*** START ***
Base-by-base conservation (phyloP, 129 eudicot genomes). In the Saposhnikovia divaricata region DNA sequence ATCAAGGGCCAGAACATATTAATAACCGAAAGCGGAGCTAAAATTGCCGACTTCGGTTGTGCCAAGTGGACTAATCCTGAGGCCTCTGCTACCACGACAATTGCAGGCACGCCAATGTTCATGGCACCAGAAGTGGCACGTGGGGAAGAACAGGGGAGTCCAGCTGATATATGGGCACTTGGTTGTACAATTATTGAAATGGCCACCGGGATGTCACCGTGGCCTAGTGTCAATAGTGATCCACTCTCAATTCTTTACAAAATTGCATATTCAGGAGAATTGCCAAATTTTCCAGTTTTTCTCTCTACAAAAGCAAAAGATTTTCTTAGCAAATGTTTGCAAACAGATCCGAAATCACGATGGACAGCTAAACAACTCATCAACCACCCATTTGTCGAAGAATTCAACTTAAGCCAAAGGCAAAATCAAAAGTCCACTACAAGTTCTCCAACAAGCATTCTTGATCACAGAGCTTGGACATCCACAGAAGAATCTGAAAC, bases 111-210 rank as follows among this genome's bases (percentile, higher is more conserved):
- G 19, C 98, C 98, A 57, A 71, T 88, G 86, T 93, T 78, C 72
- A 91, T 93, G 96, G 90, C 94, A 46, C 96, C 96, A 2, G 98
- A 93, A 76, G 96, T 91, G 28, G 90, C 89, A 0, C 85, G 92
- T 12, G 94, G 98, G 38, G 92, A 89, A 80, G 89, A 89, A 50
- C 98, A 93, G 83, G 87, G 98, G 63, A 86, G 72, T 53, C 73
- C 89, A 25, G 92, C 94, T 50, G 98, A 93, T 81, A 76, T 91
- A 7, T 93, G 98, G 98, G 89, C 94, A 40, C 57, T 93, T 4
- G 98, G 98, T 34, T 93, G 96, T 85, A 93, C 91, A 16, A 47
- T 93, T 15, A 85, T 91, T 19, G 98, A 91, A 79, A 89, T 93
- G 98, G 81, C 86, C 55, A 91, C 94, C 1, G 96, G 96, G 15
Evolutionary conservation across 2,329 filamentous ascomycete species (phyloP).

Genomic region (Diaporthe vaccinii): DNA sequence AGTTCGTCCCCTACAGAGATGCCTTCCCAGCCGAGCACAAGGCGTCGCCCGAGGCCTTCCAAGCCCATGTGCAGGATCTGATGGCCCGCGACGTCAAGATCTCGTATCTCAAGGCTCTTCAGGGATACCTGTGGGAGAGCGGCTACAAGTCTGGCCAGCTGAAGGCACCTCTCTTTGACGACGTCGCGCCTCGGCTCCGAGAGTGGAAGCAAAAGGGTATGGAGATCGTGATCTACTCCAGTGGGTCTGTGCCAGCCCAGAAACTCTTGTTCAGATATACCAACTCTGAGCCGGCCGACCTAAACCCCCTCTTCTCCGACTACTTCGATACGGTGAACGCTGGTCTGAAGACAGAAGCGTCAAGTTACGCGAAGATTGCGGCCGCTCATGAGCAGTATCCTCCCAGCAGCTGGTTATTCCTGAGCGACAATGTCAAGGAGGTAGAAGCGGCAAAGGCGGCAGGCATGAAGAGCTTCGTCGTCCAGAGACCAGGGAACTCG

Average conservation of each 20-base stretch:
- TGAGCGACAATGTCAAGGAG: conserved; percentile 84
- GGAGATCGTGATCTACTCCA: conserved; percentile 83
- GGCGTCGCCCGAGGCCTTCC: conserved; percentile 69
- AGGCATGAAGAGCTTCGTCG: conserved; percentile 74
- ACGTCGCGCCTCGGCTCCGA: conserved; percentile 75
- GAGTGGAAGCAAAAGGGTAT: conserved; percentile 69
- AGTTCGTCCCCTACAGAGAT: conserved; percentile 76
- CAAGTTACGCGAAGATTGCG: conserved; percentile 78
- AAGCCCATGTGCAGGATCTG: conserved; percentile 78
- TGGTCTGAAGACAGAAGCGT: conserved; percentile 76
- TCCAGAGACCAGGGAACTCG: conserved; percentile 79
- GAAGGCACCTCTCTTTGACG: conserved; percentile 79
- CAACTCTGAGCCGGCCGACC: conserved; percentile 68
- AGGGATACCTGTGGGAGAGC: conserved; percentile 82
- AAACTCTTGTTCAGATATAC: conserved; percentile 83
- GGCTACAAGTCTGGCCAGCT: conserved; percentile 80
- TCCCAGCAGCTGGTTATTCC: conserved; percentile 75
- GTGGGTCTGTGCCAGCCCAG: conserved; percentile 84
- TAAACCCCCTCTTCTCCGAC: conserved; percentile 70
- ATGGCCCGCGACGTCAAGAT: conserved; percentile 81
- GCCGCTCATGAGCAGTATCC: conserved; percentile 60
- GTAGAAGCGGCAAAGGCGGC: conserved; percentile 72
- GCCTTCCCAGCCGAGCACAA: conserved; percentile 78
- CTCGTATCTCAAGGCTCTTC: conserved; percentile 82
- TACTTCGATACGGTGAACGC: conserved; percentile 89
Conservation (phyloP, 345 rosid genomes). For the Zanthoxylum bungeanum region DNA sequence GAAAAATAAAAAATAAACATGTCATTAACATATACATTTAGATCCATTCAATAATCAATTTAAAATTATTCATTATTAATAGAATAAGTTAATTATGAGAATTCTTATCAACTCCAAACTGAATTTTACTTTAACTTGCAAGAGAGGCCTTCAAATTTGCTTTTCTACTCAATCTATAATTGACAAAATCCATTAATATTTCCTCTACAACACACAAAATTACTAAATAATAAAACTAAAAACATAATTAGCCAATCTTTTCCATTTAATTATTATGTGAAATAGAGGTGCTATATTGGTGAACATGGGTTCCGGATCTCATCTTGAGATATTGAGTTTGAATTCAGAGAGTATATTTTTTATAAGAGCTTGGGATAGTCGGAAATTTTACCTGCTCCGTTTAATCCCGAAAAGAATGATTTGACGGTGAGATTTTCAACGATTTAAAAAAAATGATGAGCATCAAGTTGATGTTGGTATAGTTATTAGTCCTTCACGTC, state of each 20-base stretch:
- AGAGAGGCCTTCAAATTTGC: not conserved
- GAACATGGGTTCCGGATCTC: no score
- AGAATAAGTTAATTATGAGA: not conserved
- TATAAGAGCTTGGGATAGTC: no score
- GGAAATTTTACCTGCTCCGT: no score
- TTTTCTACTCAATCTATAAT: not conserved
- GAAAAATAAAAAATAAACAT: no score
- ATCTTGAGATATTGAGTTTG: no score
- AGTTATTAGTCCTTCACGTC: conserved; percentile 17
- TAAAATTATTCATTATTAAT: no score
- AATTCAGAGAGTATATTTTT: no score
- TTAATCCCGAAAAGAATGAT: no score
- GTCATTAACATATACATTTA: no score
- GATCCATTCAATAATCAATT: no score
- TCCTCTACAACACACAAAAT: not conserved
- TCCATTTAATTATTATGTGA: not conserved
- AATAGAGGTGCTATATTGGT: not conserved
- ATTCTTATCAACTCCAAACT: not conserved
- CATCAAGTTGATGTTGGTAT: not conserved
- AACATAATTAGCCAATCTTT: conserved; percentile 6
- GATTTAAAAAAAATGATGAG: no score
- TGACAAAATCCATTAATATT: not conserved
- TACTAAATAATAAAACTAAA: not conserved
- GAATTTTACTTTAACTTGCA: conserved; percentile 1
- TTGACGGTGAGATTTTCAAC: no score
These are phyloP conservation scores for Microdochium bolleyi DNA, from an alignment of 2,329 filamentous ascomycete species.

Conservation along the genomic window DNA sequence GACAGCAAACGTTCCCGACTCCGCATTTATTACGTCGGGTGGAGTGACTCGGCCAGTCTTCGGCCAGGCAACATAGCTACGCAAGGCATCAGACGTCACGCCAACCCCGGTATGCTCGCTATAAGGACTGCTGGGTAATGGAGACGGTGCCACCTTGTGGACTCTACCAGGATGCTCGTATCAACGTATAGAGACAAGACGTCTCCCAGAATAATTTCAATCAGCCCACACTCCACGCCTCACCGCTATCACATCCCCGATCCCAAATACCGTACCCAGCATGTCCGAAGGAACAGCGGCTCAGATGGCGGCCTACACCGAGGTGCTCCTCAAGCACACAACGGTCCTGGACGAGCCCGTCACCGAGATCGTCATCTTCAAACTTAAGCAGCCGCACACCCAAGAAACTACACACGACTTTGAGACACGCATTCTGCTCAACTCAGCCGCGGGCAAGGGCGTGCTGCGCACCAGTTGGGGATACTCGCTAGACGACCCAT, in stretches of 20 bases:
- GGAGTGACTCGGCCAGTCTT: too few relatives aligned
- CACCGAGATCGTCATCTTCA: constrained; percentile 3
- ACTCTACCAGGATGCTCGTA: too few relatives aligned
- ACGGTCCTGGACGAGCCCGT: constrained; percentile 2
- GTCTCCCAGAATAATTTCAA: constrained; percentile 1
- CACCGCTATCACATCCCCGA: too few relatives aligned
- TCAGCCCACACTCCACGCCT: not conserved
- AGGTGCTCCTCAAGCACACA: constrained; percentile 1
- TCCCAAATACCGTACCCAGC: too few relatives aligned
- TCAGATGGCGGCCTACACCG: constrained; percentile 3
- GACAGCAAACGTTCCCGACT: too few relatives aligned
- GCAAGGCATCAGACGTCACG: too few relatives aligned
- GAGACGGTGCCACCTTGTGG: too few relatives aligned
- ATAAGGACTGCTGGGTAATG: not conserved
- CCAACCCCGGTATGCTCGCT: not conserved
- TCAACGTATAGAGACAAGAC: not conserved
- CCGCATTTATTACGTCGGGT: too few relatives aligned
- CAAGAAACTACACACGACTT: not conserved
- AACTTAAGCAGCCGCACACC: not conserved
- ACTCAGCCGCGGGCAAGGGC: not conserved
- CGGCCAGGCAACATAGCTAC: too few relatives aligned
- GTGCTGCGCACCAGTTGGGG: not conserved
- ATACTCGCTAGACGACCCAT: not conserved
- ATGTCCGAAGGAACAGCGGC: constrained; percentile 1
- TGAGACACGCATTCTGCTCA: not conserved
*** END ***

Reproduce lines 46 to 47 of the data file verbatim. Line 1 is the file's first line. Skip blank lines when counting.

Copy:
- TTTTCTACTCAATCTATAAT: not conserved
- GAAAAATAAAAAATAAACAT: no score